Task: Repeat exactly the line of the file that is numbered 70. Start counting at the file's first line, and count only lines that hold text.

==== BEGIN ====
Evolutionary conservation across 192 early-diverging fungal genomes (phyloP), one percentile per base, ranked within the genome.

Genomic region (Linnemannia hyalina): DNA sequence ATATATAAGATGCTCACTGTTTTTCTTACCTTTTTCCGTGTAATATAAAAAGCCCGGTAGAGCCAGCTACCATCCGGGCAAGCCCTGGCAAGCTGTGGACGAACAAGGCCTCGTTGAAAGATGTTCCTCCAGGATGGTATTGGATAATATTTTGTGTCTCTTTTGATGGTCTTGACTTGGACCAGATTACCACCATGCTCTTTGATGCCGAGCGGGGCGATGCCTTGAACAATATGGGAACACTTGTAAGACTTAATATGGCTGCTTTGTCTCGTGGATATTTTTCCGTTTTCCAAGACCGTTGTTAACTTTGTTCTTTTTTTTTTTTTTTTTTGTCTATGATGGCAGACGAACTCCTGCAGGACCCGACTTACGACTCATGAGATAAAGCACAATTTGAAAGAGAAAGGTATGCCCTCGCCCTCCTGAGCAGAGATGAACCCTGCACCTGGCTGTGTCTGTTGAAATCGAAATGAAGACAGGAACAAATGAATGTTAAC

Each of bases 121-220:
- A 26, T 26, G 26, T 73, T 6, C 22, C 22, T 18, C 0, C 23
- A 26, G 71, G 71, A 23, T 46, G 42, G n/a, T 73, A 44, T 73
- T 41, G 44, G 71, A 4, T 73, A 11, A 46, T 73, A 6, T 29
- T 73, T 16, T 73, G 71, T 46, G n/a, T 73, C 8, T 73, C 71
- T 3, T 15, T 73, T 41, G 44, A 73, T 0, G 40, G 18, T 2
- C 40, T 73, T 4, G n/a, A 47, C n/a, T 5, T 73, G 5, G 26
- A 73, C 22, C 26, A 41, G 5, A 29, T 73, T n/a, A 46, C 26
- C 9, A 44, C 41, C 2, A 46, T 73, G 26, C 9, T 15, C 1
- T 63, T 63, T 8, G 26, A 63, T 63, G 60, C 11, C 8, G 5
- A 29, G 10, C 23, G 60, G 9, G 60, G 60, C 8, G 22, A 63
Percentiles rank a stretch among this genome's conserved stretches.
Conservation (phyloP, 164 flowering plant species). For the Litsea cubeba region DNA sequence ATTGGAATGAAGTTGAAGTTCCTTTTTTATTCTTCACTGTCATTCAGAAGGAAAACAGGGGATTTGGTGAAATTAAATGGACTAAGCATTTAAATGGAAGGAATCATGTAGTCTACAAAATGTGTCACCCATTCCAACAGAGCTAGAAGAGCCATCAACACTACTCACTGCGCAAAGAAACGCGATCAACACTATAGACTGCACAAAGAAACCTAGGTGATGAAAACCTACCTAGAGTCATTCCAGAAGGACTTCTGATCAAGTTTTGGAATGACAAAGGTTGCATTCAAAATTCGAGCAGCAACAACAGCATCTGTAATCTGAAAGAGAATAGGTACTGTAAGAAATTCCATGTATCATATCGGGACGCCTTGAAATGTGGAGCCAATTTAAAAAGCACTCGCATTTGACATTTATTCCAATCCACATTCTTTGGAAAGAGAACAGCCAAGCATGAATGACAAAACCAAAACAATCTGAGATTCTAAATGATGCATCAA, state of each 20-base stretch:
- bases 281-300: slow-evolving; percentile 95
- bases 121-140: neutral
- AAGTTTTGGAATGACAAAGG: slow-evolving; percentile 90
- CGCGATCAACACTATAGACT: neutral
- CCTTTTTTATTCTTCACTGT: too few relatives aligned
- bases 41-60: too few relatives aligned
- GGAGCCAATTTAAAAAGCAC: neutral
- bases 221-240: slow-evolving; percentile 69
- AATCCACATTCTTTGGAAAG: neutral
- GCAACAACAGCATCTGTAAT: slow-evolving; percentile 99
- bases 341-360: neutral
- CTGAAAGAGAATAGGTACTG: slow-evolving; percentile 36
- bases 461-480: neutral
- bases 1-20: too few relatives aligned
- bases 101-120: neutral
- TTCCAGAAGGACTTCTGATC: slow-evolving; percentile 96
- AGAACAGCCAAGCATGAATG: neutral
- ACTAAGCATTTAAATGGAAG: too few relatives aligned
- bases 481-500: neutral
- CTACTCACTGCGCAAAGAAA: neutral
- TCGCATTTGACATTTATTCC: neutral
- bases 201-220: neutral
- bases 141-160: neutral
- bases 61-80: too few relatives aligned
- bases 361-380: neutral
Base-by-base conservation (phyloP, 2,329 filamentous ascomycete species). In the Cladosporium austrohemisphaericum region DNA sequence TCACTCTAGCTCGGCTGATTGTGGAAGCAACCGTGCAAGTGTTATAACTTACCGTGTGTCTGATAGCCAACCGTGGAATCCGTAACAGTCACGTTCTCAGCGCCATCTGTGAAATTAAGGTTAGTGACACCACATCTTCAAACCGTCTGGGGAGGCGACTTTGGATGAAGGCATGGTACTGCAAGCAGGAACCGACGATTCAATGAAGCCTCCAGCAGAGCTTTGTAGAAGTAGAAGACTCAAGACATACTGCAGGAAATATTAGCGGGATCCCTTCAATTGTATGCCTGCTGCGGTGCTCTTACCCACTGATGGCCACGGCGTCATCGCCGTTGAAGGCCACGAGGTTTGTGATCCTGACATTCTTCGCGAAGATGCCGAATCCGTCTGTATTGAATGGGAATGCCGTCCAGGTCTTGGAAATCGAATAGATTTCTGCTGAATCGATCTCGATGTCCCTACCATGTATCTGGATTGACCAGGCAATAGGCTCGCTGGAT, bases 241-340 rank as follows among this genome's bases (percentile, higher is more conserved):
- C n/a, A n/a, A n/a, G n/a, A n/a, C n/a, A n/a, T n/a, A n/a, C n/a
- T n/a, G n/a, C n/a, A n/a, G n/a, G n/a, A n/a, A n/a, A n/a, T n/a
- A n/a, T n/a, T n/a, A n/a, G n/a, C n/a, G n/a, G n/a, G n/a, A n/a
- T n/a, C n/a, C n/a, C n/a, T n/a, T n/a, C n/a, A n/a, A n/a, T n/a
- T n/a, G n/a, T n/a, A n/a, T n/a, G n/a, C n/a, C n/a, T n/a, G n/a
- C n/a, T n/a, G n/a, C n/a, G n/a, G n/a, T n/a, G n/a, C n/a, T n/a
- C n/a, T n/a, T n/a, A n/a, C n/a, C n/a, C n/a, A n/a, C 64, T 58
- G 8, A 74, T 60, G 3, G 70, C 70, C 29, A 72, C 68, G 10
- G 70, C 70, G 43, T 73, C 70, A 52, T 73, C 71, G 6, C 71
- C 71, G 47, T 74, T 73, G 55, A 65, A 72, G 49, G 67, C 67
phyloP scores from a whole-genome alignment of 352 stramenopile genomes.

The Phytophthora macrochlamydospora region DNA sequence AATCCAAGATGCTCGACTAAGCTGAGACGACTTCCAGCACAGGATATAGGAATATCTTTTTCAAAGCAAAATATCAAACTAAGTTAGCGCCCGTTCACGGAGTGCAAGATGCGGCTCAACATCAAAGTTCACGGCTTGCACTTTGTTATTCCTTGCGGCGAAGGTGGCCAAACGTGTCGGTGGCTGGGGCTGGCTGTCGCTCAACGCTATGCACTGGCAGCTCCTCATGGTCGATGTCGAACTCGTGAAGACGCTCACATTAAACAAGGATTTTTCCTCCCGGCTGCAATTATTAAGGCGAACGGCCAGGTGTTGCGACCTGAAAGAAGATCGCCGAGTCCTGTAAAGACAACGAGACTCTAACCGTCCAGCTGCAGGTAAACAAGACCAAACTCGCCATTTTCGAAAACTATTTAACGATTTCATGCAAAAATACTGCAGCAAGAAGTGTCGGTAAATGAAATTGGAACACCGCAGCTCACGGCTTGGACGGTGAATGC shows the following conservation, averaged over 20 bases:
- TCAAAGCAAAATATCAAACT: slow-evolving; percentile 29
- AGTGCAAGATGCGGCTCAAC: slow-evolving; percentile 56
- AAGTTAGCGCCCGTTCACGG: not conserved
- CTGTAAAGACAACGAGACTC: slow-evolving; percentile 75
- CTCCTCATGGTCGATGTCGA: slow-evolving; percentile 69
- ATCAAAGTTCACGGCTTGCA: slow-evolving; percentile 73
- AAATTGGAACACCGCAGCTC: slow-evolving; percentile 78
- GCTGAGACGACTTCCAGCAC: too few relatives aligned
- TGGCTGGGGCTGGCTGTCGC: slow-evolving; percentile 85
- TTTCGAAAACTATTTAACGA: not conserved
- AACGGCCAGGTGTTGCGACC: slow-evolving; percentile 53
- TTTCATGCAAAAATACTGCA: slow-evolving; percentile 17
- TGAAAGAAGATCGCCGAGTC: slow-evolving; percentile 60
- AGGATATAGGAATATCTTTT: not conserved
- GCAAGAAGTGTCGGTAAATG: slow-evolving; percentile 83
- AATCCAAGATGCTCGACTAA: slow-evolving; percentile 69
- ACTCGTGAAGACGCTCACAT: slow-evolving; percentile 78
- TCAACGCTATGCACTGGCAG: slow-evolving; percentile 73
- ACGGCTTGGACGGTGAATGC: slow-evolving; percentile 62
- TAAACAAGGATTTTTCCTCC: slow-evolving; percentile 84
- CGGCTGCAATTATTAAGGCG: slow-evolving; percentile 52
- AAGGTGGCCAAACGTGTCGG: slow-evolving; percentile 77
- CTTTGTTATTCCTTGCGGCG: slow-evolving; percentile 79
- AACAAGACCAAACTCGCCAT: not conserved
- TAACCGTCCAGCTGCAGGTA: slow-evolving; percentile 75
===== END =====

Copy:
- ACTCGTGAAGACGCTCACAT: slow-evolving; percentile 78